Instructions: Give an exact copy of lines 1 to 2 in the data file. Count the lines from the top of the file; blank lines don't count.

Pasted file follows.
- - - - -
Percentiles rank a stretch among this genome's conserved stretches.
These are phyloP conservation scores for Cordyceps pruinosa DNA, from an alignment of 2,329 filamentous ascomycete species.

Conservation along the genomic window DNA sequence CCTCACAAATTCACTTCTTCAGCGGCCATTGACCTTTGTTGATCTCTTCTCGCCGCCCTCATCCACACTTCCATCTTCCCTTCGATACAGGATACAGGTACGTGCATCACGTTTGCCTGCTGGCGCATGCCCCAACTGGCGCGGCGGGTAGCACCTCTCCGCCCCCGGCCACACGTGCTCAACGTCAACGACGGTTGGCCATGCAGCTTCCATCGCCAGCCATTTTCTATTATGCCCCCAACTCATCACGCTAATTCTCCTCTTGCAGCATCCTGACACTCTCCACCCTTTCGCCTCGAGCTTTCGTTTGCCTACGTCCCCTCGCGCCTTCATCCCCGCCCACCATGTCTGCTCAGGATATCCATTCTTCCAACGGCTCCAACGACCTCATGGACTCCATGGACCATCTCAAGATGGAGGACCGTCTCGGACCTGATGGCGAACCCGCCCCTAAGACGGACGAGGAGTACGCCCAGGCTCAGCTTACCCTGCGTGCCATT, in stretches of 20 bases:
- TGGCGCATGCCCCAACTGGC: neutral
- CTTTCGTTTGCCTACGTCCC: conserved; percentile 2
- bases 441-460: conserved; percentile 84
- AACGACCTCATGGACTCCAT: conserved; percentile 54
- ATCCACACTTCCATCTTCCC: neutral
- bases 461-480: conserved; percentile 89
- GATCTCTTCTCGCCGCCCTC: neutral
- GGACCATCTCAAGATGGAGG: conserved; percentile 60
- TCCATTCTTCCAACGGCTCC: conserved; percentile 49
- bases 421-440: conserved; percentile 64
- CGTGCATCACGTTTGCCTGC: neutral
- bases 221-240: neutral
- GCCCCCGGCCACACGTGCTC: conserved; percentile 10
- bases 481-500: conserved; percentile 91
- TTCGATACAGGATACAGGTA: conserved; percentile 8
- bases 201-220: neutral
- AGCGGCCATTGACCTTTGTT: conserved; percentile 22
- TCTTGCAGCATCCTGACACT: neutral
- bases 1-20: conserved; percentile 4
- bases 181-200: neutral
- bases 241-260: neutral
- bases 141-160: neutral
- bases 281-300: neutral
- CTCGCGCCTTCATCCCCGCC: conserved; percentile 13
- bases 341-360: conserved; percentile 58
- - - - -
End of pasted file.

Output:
Percentiles rank a stretch among this genome's conserved stretches.
These are phyloP conservation scores for Cordyceps pruinosa DNA, from an alignment of 2,329 filamentous ascomycete species.